There are a lot of things that need to be taken into account before maxing out your 401(k) plan. There are bills, mortgage payments, and other expenses that need to be paid. However, if you can find room in your budget, it’s worth taking advantage of your employer’s matching contributions and maximizing your retirement savings.
Maximize Your Employer Match
Your employer may match your contributions to a certain extent, which is free money that can help you boost your retirement savings. Normally, the company will match dollar-for-dollar up to a certain percentage of your salary. It is essential to ensure you are contributing enough to receive the full amount of your employer’s contribution. But what is a 401(k) retirement plan?
Most 401(k) plans have a vesting schedule, meaning you will become fully vested in the employer’s matching funds over time. This is a great way to encourage employees to stay with the company longer and helps reduce the risk of employee turnover. If you are considering a job change, ensure you understand the vesting schedule for your 401(k) plan before making the switch.
While maximizing your employer match is a good idea, you should not neglect saving for other goals, such as paying off high-interest debt. Investing your 401(k) dollars in low-cost mutual funds that do not charge substantial fees is also a good idea.
Increase Your Contribution Rate
If you want to maximize your retirement savings, increasing your contribution each year is important. A simple 1% increase can greatly affect your final retirement nest egg. This is especially true when your money earns interest or capital gains, and those investments are re-invested automatically. This process is called compounding, and it magnifies your savings over time.
If your employer offers a matching program, take advantage of it. Even if you are not able to contribute more than the percentage of your salary that your employer will match, try to get as close to that number as possible.
Increasing your contribution rate each time you receive a raise is also wise. Rather than spending the extra money on a new designer bag or vacation, consider spending at least half of it on your 401k.
Of course, you must still prioritize other financial goals and pay down high-interest debt, but after doing so, try to save as much as your budget allows. Individuals can contribute up to $22,500 in salary deferrals per year (or $30,000 if over age 50), one of the best ways to grow your retirement savings.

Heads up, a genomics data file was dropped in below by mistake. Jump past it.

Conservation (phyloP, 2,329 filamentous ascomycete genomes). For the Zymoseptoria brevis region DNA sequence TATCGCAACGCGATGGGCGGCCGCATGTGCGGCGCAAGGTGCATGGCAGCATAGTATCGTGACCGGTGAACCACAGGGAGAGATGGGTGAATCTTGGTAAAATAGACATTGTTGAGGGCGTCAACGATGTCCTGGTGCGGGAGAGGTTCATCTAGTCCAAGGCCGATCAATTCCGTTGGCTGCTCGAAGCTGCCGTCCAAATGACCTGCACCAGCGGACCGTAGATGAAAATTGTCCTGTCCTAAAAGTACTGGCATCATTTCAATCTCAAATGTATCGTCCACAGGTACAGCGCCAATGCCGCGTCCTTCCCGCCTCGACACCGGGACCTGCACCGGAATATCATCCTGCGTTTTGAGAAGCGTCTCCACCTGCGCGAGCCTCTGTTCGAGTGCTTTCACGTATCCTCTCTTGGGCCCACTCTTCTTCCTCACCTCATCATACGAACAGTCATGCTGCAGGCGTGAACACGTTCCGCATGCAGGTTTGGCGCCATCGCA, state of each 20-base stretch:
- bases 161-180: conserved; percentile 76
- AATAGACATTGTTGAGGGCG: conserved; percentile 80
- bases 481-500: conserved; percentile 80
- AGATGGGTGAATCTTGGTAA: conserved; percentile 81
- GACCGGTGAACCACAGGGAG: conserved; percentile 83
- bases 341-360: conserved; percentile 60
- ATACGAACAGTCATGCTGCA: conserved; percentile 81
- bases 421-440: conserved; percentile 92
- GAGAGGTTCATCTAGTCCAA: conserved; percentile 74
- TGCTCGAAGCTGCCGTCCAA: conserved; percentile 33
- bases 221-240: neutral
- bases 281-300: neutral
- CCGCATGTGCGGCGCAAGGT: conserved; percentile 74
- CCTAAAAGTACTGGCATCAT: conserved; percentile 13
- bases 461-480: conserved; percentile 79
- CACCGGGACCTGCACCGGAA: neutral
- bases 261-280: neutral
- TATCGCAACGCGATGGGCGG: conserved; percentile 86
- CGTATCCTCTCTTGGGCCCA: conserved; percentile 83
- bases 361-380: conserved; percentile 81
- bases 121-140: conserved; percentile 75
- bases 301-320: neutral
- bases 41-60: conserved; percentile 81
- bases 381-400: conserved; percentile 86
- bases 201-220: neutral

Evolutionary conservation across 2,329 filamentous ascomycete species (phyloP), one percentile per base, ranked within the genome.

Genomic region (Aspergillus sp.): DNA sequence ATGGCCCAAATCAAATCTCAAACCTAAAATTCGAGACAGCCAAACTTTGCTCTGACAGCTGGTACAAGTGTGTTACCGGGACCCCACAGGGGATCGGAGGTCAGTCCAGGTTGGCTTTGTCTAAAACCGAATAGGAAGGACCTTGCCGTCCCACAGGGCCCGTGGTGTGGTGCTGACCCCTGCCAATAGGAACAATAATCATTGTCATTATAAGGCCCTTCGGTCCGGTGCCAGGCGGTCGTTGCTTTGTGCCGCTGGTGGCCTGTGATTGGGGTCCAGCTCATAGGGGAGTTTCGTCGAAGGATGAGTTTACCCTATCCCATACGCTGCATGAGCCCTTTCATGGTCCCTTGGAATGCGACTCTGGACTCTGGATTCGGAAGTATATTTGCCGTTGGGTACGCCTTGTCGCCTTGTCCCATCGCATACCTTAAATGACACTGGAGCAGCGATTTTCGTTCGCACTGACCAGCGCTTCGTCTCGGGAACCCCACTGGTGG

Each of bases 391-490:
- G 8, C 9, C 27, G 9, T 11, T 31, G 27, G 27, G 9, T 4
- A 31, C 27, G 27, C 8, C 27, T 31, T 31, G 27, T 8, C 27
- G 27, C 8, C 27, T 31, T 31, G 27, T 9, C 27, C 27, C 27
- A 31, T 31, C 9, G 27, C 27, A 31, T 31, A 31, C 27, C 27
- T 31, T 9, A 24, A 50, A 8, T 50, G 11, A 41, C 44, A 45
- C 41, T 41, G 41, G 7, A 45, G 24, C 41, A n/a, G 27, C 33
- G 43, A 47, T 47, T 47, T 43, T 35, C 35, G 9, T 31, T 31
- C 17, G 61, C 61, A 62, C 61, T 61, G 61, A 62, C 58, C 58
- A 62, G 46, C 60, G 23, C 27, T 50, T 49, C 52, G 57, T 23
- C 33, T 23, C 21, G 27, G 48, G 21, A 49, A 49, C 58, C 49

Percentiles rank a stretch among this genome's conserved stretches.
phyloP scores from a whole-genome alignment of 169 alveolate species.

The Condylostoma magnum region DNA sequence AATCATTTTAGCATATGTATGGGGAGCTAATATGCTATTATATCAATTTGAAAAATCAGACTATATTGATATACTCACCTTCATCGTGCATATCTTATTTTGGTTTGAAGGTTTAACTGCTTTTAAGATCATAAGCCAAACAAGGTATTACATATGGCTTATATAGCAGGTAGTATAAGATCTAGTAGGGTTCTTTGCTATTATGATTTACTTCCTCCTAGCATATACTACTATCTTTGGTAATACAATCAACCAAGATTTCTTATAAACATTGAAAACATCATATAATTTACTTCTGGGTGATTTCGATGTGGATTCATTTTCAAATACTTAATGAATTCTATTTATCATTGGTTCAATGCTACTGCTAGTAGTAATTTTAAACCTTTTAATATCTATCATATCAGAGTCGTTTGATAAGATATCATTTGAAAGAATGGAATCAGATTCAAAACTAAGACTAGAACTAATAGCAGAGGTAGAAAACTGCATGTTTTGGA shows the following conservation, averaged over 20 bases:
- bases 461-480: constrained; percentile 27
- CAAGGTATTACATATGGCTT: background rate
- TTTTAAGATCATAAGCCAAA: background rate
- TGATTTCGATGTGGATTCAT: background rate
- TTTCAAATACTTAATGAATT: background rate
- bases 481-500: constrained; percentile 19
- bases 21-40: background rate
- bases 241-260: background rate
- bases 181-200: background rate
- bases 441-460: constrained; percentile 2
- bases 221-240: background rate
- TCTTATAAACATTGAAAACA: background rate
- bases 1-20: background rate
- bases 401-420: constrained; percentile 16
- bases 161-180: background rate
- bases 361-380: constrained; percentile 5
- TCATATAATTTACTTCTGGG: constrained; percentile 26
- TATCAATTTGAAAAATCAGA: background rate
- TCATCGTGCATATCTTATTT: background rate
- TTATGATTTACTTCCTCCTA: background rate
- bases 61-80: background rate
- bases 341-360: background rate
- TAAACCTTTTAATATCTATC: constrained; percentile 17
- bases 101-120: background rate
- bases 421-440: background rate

Maximize Your Earnings
Even if you aren’t saving enough yet to take advantage of your employer’s match, it is essential to increase your contribution rate as often as possible. Putting extra money toward retirement can be more rewarding than frittering it away on unnecessary expenditures. A common challenge of moving into your prime earning years is “lifestyle creep.” Spending a big chunk of every salary increase on a new car or vacation is tempting.
Ideally, you’ll also consider using any one-time windfalls, such as tax refunds or inheritances, to ramp up your contributions. But be sure to pay off high-interest debt first.
Depending on how much you need in retirement to maintain your lifestyle, saving even more than the recommended 10% to 15% of your income may be necessary. Don’t forget to maximize the potential of your investment accounts by taking advantage of any matching funds offered by your employer or investing in Roth options. It’s also a good idea to diversify your portfolio and avoid becoming too heavily invested in company stock that could fall during a difficult economic period. A financial advisor can help you develop a strategy for saving enough to meet your retirement goals.
Maximize Your Taxes
As you retire, taking steps to maximize your tax benefits is important. The 401(k) is a great place to start, but you should consider an individual retirement account (IRA). IRAs offer more investment options than your employer’s plan and can help you lower your taxable income. You should save up to the maximum allowed in your 401(k) if you can afford it. Fidelity recommends saving up to the match threshold first, then increasing your contribution rate as you get raises or other salary increases. Some financial planners even advocate contributing up to 20% of your salary, though achieving that level isn’t realistic for everyone.
When it comes to withdrawing funds, many people choose a lump-sum distribution from their 401(k) plans, which can be an effective strategy in terms of tax efficiency. However, this can be risky because it could push you into a higher tax bracket. Another option is to choose a proportional withdrawal method from your different accounts. This involves taking a calculated percentage of money from each account, which can result in more stable withdrawals and potentially lower overall taxes in retirement. If you’re unsure which strategy suits your situation, consult a qualified tax advisor.